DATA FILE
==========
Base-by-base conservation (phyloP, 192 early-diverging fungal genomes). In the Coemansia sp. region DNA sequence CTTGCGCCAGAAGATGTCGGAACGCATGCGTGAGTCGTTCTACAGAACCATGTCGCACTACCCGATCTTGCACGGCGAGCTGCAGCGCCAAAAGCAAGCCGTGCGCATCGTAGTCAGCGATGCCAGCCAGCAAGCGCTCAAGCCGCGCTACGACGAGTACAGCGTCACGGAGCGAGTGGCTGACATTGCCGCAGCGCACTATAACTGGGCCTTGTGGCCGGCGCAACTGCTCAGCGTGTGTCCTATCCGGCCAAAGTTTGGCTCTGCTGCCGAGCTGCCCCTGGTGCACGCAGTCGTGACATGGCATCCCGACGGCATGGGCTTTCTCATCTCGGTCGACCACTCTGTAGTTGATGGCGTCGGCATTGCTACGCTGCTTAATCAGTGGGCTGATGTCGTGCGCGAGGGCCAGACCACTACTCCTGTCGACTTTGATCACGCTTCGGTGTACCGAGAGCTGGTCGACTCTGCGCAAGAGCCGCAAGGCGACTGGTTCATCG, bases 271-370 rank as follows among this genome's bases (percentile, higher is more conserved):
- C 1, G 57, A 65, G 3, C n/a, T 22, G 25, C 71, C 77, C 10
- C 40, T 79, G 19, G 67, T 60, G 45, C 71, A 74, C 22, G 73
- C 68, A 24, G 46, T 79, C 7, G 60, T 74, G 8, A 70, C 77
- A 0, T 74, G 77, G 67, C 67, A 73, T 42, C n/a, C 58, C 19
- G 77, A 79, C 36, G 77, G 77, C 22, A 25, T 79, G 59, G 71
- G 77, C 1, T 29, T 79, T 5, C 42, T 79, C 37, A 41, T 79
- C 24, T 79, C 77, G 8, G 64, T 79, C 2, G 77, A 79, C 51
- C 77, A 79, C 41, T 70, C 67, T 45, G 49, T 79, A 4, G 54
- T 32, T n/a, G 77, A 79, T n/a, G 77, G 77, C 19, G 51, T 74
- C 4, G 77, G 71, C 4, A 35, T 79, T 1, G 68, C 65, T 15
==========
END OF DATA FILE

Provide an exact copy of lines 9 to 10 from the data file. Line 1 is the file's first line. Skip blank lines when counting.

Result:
- C 77, A 79, C 41, T 70, C 67, T 45, G 49, T 79, A 4, G 54
- T 32, T n/a, G 77, A 79, T n/a, G 77, G 77, C 19, G 51, T 74